(ORDO NEWS) — Neuroscientists have demonstrated the flexibility of innate behavior in mice. In a series of experiments, they trained animals to suppress threat avoidance responses and also demonstrated their connection with the social environment.
Some behaviors that are critical to survival seem to be programmed from birth. For example, many animals without prior experience and training know how to escape to safety from a perceived threat.
However, it is also important for them to learn about the world and adapt to its ever-changing circumstances. So, pets no longer perceive as threats many of the phenomena that frightened their ancestors. So scientists are wondering how the nervous system learns to adapt behavior throughout life.
Researchers at University College London (UK) studied avoidance responses in mice. In a paper published in the journal Current Biology, the authors said that while escape behavior can be reliably detected in the laboratory, mice can easily learn to suppress their responses and ignore frightening but actually harmless stimuli.
During the experiments, scientists projected an expanding dark disk over the heads of the rodents, simulating the approach of a predator.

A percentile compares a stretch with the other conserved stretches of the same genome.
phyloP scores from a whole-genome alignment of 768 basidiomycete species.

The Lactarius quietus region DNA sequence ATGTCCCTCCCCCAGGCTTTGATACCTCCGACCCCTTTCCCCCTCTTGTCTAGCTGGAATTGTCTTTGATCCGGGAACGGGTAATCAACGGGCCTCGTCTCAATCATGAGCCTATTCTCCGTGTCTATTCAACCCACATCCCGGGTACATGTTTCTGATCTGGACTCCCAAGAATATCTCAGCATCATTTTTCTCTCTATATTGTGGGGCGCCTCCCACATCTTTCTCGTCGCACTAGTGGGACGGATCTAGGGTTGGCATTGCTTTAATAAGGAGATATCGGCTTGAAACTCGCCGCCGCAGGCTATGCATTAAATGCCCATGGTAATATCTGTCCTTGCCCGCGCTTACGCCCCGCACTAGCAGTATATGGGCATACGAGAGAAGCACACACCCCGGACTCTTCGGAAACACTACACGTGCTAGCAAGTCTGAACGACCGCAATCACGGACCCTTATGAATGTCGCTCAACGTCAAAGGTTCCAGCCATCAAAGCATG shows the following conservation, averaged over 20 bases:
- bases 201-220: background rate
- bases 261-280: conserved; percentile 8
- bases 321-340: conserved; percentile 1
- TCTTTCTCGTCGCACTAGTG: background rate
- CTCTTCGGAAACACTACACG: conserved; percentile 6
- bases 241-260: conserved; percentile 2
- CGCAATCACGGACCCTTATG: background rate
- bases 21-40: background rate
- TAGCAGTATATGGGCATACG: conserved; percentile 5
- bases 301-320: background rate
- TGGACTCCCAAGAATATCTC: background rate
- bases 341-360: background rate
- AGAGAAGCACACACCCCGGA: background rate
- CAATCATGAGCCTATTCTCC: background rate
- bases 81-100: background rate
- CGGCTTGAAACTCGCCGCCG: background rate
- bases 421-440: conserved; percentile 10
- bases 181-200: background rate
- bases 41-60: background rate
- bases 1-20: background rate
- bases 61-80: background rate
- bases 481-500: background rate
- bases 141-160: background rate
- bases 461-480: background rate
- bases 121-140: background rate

The resulting avoidance response was used as a starting point for assessing the variability of this type of behavior. They then repeatedly presented this stimulus. However, not all mice then learned to suppress their behavior.
So the researchers set up a barrier to block access to the nearest hiding place and adjusted the contrast of the stimuli to create a gradient from low to high threat. These adjustments made it possible to finally suppress avoidance reactions in the subjects.
The effect persisted for several weeks. However, the mice continued to run away if presented with another previously unfamiliar threatening stimulus, such as a loud noise. This means that the avoidance response is not just a reflex: it depends on the memories of previous experiences and, therefore, is under cognitive control.
The scientists also assessed the influence of the social environment on behavioral responses. It turned out that mice that lived in large groups were less likely to run away during individual testing. At the same time, rodents that were isolated from relatives were more vigilant and shy.
According to the authors, the results of their study can be used to study the neural mechanisms underlying the variability of innate behavior and the brain regions that are involved in these reactions. Such scientific work will help answer the question of how learning is related to our innate tendencies to certain behaviors.
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